The Indiana State Department of Health announced 14 new deaths from the novel coronavirus on Tuesday morning, bringing the state’s total to 49. As of Tuesday, 2,159 Hoosiers have been confirmed positive for the virus with more than 13,373 tests reported to the health department.
Planned Parenthood says it will continue to provide abortion services in Indiana under Gov. Eric Holcomb’s executive order banning elective surgical procedures.
It’s unclear whether Holcomb wants to halt abortions.
Holcomb’s order requires all health care facilities to postpone or cancel elective, non-urgent surgical or invasive procedures during the COVID-19 crisis, unless doing so would risk the patient’s health, as determined by their doctor.
Asked directly whether that means abortions shouldn’t be performed, Holcomb repeated the words of his executive order.
In a statement, Planned Parenthood of Indiana and Kentucky said medical experts deem abortion services “essential” and it will continue providing that care. Planned Parenthood adds it, too, is conserving resources to help the COVID response.
More than 120,000 Hoosiers filed for unemployment insurance last week, according to the Department of Workforce Development. The numbers released Tuesday represent the dramatic effect social distancing measures are having on the state’s workforce.
The amount of initial claims more than doubled from the previous week’s already high numbers. It means that more than 3.5 percent of Indiana’s entire labor force applied for unemployment benefits last week.
Compared to the same week last year, several manufacturing-dependent counties saw unemployment claims increase more than 10,000 percent.
A new federal law gives states the ability to open up their unemployment insurance benefits to self-employed workers. But it could take weeks before Indiana receives guidance on how to actually implement that change.
The CARES Act makes self-employed workers and independent contractors eligible for pandemic unemployment assistance. They could get money to compensate for full or partial unemployment or an inability to work due to COVID-19.
But states can’t offer the benefits until they get specific information from the federal Department of Labor.
Hospitals, State Officials Prepare For COVID-19 Surge
The state is preparing for a surge in COVID-19 patients, and hospitals are working to prepare. Like many Indianapolis hospitals, Eskenazi Health shifted staff, ordered more machines and supplies and is moving patients to telehealth.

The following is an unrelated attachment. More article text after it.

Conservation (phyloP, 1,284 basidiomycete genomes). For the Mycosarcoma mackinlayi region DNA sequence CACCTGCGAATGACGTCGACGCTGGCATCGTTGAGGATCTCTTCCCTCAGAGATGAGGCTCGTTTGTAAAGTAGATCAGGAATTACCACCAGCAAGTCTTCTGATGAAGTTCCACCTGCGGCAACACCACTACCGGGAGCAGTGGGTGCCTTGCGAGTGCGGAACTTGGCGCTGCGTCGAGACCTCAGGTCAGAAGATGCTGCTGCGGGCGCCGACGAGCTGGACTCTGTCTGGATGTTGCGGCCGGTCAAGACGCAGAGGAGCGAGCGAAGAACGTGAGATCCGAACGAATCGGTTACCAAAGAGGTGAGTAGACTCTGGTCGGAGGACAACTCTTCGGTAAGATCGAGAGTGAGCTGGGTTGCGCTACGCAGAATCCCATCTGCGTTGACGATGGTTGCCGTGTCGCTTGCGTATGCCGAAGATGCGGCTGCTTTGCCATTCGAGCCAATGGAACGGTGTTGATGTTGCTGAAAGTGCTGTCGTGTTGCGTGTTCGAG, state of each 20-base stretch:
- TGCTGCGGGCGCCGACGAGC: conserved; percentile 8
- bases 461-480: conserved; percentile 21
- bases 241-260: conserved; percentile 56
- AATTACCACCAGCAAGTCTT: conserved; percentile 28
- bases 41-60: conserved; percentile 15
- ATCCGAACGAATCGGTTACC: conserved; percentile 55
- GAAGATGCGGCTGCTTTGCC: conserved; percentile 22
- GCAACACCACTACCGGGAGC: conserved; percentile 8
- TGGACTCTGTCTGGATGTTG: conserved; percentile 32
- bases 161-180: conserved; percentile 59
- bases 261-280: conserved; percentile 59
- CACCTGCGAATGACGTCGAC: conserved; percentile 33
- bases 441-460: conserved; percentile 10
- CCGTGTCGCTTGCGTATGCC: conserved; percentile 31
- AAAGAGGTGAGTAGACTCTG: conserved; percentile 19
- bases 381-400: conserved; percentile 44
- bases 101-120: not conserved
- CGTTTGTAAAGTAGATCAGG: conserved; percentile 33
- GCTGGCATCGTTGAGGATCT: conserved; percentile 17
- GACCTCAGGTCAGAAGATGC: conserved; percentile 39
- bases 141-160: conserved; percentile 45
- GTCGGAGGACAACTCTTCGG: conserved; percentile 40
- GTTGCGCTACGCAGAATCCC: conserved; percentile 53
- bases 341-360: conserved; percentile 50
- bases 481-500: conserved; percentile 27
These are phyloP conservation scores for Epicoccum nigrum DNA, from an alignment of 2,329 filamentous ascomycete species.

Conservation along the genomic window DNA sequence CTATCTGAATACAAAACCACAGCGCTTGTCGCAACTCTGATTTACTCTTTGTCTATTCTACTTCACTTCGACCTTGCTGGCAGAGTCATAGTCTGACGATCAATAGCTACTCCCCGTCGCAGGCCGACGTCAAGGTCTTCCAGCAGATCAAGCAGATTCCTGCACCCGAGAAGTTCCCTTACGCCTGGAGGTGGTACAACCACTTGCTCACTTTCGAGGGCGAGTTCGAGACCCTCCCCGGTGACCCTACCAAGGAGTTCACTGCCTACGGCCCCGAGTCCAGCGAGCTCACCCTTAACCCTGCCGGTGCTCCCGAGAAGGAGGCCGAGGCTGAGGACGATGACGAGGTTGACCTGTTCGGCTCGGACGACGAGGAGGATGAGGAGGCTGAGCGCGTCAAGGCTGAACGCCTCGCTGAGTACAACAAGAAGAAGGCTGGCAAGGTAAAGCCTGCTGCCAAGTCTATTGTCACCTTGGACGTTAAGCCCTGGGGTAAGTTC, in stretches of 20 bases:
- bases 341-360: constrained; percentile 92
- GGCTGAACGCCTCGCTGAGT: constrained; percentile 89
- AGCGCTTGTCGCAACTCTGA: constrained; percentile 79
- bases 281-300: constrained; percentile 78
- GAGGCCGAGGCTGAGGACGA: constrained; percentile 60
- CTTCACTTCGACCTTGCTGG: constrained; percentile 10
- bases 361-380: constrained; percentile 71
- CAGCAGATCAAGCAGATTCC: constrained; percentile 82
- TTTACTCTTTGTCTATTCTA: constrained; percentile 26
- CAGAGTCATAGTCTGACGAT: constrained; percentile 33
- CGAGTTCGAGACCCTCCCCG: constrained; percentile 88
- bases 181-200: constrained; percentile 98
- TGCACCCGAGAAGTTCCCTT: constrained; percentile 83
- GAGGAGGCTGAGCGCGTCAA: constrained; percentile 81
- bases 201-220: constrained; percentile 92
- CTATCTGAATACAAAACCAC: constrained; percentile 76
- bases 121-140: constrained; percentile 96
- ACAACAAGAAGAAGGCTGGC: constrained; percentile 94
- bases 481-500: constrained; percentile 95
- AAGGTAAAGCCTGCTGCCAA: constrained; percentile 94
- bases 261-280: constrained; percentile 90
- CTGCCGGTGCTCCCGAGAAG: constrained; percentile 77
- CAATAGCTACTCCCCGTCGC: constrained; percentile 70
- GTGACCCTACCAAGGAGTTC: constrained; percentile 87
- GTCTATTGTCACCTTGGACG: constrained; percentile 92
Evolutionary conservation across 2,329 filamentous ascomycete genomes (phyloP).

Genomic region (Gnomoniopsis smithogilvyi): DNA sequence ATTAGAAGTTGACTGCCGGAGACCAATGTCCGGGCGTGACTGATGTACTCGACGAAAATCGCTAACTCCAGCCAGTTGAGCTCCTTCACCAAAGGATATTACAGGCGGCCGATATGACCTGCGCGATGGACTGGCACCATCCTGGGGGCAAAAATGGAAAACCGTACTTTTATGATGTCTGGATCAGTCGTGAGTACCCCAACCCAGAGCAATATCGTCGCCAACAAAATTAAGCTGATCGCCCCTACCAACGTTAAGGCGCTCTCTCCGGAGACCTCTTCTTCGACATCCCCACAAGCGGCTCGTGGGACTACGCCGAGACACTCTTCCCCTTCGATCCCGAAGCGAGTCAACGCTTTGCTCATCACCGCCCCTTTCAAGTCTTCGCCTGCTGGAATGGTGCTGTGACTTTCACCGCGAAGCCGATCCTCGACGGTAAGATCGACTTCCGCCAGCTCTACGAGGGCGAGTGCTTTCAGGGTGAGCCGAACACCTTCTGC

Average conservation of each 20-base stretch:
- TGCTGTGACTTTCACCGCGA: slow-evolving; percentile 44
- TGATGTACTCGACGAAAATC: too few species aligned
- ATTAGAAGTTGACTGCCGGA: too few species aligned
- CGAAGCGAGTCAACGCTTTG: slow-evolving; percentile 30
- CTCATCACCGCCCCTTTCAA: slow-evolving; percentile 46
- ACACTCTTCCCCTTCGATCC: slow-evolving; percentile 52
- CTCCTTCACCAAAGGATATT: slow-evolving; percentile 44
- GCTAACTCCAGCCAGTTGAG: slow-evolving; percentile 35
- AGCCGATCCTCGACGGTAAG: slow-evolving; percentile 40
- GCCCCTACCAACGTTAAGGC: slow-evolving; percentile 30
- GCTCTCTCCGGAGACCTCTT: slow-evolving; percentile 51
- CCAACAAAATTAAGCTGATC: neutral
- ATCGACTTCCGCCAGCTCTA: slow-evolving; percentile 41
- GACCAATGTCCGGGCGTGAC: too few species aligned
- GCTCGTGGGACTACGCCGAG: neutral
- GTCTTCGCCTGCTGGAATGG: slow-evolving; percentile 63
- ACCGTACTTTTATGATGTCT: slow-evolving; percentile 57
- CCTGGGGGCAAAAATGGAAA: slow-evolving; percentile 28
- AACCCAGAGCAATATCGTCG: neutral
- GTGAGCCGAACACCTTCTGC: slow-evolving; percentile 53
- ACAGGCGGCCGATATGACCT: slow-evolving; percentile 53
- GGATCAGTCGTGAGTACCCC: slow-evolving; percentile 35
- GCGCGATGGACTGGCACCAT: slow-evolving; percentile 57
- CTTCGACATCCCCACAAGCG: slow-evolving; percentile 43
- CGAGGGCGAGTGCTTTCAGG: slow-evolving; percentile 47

Eskenazi Chief of Internal Medicine Graham Carlos says they’ve been in contact with and are monitoring what’s happening in other cities that got hit by the pandemic earlier.
"That helped get us in gear to order more supplies such as IV pumps and tubing, ordering more ventilators, ordering more PPE early," says Carlos.
In St. Joseph County, local officials are trying to repurpose non-hospital facilities to care for less critical patients.
Hotels, dorms, and vacant health care facilities could soon be turned into makeshift hospitals.
Deputy Health Officer Mark Fox says this is to make room in area hospitals in case of a surge in patients with COVID-19
“We have to have space for all the usual patients in St. Joseph County that are having babies and heart attacks and get admitted to the hospital for other reasons,” Fox says. “We also need to be prepared to take care of patients with the COVID-19 infection.”
Fox says the hospitals in St. Joseph County have room for more patients as of right now, since they’ve stopped doing elective procedures.
He says preparing other facilities to handle patients is a precautionary measure.
Indiana will receive millions of dollars in education funding under the federal CARES Act – the stimulus package to help mitigate the economic impact of COVID-19. And while state officials and finance experts in the state say it's appreciated, it will likely have to be just the start.
Indiana will receive education funding from the stimulus package two ways: a roughly $60 million grant for higher education, K-12 and early childhood education to be distributed by the governor and other state leaders. Schools will also receive about $215 million, dispersed based on low-income student enrollment, or Title I status.
But state officials cautioned school leaders about the limited amount of additional dollars during a webinar Tuesday.
Superintendent of Public Instruction Jennifer McCormick said during Tuesday's webinar the department is looking at several questions about the potential future impact on school revenue, including things like tax collections and school referendum measures scheduled for the upcoming primary election.
Purdue President Mitch Daniels announced the creation of a “Safe Campus Task Force” Tuesday, charged with rethinking how the school might function as COVID-19 continues its spread.
“This fall, as always, there will be a flu season,” Daniels said in a statement. “But this fall, the COVID-19 strain will be a part of that season. Most faculty, students, and staff will not have acquired a natural immunity to it, and there will not yet be a vaccine.”
A group of Purdue faculty and staff will “propose every change they can conceive” to how campus life could be restructured to protect people from illness.
“This fall semester, and perhaps every one that follows it, will be different because of the COVID-19 experience,” Daniels said in a statement.
This is a rapidly evolving story, and we are working hard to bring you the most up-to-date information. However, we recommend checking the websites of the Centers for Disease Control and Prevention or the Indiana State Department of Health for the most recent numbers of COVID-19 cases.